“Lavangi is our best work”: Traditional Talysh cuisine in Azerbaijan

Traditions passed from mother to daughter, from mother-in-law to daughter-in-law. Lavangi can be prepared in any taste: chicken, fish, and eggplant.

Irada Melikova introduces her young daughter-in-law Leyla to the Talysh cuisine and teaches her how to cook chicken and fish lavangi. She learned this recipe from her mother.

And so, passing through the female line, from mother to daughter, from mother-in-law to daughter-in-law, the lavangi recipe has reached us through the centuries.

Lavangi is the hallmark of the South Azerbaijani cuisine. It is a traditional Talysh dish (Talysh – an ethnic group in Azerbaijan), but all Azerbaijanis love it. More precisely, it is a stuffing for chicken, fish, or eggplant, made from finely grated onions, ground walnuts, turshu (an Eastern spice made from cherry plum), and other spices. It is considered one of the signature dishes of Azerbaijani feasts. It is an economical but hearty dish capable of feeding a large family and many guests, which is why Azerbaijani housewives love it.

“We prepare it for weddings, birthdays, holidays,” says Irada. “We cook it when dear guests come. Now it is even ordered for weddings and memorial services. Some women make a living from this.”

Filling for everything

The word “lava” in the Talysh language means “belly.” But today the word “lavangi” is used to mean “stuffing.”

Mentions of lavangi can be found in some historical sources. For example, it is reported that the ruler of the Safavids, Shah Ismail I (1501-1524), while in the village of Archane in Astara, ate Talysh pilaf with lavangi. Sources also tell that when the great-grandfather of the shah, Sheikh Zahid Gilani, lived in the village of Khilkararan in Lenkoran, his favorite dish was Talysh “lavangi-pilaf.”

Since Lankaran and Astara (regions with a compact Talysh population) are located on the shore of the Caspian Sea, fish dishes dominate in Talysh cuisine: fish syrdag, fried and salted fish, fish kyu-kyu, and, of course, fish lavangi.

Despite the abundance of fish in the Talysh diet, the most popular dishes in Lankaran with chicken are chicken lavangi and murkutush (sour chicken). Of all types of lavangi, chicken lavangi is the most commonly prepared. It can be said that Talysh weddings, memorial services, and holidays are incomplete without chicken lavangi.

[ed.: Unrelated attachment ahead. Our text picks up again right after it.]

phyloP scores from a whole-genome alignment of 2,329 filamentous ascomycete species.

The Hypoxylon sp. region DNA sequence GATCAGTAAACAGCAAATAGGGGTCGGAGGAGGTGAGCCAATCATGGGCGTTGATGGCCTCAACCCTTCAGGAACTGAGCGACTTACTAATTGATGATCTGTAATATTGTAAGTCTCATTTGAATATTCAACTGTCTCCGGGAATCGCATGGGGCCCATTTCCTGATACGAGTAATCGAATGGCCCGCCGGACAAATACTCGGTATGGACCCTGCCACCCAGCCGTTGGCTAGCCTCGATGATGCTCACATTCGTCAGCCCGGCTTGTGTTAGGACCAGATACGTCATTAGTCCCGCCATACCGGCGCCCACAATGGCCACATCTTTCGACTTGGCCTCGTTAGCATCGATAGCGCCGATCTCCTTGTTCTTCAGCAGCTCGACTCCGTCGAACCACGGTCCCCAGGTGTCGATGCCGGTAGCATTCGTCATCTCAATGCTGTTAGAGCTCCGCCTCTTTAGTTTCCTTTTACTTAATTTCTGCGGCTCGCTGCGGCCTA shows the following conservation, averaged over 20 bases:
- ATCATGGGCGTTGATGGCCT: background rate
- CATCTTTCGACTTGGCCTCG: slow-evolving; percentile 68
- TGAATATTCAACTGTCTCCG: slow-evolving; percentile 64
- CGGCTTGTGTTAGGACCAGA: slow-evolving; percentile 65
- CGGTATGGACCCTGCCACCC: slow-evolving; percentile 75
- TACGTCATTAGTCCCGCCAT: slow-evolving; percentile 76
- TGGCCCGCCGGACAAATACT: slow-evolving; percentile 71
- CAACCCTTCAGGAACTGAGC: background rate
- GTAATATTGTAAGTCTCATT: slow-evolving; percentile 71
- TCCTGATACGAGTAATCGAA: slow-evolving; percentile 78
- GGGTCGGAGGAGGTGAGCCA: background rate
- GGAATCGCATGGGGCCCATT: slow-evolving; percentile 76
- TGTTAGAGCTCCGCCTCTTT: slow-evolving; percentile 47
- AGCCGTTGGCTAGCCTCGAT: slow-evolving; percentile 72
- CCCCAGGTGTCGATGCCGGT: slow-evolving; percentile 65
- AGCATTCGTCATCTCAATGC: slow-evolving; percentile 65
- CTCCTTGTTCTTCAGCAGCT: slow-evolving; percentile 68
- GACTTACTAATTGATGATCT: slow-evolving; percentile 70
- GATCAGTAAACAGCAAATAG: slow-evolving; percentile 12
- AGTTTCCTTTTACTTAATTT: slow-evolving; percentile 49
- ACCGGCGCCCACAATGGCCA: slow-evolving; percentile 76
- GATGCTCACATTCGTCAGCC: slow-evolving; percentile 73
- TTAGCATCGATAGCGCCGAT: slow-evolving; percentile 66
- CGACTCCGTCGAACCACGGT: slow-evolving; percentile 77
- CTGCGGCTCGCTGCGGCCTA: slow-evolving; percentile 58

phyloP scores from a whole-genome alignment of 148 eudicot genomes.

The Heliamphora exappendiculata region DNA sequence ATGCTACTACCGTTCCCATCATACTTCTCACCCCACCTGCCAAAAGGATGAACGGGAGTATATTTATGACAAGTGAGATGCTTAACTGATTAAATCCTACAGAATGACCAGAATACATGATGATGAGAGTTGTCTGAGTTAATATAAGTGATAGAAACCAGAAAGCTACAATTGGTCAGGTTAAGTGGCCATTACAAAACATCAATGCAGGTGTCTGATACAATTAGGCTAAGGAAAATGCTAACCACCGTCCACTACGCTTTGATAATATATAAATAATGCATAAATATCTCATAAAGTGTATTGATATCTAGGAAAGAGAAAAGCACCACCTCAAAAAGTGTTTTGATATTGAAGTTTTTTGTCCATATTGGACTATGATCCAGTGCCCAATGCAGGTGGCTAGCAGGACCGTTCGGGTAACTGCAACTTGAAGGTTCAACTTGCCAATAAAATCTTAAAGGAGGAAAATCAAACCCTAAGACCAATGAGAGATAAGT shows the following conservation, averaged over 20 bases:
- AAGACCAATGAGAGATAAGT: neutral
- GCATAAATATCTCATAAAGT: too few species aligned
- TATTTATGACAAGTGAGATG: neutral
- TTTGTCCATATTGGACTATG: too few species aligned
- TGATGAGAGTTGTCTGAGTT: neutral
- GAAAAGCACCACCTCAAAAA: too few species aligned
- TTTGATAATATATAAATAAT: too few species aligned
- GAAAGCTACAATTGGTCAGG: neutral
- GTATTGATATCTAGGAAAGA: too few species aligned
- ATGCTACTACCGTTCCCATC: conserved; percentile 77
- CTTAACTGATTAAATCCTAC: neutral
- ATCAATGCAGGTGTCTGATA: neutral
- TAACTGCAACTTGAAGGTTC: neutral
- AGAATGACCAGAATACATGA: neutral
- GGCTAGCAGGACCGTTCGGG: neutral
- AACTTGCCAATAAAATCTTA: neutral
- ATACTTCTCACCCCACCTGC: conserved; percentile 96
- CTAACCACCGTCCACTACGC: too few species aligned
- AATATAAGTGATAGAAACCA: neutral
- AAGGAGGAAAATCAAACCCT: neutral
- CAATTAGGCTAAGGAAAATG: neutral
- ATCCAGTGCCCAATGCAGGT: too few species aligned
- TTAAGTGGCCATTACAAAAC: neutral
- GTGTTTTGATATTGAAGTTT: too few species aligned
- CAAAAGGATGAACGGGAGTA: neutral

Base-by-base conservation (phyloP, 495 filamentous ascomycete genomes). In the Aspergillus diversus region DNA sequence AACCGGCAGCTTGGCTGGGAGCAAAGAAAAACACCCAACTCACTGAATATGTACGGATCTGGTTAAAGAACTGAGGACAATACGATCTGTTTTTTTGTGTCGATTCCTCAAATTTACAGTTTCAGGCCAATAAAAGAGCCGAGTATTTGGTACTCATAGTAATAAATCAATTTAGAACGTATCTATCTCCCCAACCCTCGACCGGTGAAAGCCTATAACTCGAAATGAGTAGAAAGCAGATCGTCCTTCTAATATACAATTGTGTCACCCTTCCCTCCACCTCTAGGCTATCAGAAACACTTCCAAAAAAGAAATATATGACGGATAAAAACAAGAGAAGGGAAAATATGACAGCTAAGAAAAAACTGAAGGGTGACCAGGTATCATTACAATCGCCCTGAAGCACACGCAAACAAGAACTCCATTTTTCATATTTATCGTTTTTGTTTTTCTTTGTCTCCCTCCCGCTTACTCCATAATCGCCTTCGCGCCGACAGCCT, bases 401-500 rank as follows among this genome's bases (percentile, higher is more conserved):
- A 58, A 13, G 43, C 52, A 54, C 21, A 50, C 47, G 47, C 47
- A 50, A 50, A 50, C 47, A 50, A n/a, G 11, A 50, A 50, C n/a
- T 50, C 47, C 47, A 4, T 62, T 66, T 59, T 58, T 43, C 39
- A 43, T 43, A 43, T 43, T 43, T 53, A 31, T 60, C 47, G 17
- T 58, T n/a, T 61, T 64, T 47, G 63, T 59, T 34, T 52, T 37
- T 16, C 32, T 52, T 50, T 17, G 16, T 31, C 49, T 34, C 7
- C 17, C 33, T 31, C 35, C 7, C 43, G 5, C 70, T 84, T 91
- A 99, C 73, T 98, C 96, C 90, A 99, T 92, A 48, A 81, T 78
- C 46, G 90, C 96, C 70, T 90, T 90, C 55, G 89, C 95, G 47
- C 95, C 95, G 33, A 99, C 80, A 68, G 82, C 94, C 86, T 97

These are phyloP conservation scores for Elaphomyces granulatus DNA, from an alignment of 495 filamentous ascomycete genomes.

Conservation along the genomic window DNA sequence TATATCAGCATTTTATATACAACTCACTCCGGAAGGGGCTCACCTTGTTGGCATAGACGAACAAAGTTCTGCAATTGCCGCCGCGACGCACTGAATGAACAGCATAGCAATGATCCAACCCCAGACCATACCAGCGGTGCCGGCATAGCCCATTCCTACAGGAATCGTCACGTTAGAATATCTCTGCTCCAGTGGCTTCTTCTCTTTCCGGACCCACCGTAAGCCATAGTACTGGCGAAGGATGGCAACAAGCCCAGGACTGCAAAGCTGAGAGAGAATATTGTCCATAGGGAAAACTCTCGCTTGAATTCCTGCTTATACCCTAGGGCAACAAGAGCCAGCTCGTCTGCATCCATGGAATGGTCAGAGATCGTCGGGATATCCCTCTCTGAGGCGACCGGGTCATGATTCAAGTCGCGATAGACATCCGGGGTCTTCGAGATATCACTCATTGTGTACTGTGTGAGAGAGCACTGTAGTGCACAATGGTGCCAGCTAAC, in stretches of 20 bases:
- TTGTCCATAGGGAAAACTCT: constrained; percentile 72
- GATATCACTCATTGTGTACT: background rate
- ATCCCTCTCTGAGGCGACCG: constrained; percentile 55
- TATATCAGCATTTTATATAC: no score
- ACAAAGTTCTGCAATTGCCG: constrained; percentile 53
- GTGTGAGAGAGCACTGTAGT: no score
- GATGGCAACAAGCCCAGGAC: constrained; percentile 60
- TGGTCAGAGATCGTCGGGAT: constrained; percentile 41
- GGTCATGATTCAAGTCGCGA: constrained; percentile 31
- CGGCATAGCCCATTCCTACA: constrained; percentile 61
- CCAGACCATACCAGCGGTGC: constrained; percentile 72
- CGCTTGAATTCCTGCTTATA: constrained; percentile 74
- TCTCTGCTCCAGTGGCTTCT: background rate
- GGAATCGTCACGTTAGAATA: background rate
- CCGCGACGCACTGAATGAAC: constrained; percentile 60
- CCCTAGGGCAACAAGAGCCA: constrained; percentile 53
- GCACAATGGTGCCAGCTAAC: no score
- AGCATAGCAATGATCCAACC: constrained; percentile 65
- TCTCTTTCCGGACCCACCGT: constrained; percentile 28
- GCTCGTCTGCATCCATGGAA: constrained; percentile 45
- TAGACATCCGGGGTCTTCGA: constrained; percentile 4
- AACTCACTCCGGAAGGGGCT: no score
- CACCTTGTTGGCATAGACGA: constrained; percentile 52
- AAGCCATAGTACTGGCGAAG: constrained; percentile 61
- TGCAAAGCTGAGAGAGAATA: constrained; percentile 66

Among vegetable dishes, eggplant lavangi, syrdag, and kyu-kyu from eggplant can be mentioned.

Chicken Lavangi

The preparation of this dish begins with removing the internal organs from the chicken, salting and peppering it to taste, and coating it with a special sour paste made from cherry plum (called “turshu”). It is preferable for the chicken to “stand” in this state in the refrigerator for a day.

Separately, the “lavangi,” or stuffing, is prepared. It includes walnuts, red onions, and the same cherry plum paste, turshu. Nuts and onions are ground in a meat grinder. After that, the onions must be squeezed.

When the stuffing is ready, it is used to fill the chicken. To prevent it from falling out, the chicken is either sewn with threads or the legs are “interwoven” in a special way.

Ideally, lavangi is cooked in a tandoor, but if that is not possible, an oven can do the work.

Fish Lavangi

It is mainly prepared from kutum. First of all, the fish needs to be cleaned of scales and gutted. Then it is coated inside and outside with salt, pepper, and turshu and left in the refrigerator overnight.

After filling the fish with stuffing, it is baked in a tandoor or oven. Fish lavangi is usually served with lemon.

Eggplant Lavangi

To make this dish delicious, eggplants are boiled and pressed with a stone to remove the bitter “juice.” After that, they are salted, peppered, coated with turshu, filled with lavangi, placed on a pan, and fried on both sides. Yogurt with garlic is served as a sauce for eggplant lavangi.

Traditionally, lavangi was cooked in a tandoor, but now an oven is often used. The cooking process is quite complex and lengthy, lasting about 4 hours. With these efforts, women transform simple and inexpensive ingredients into nutritious and delicious dishes. Lavangi is prepared only by women, and the recipe is passed down from generation to generation along the female line

With the support of MediaSet.

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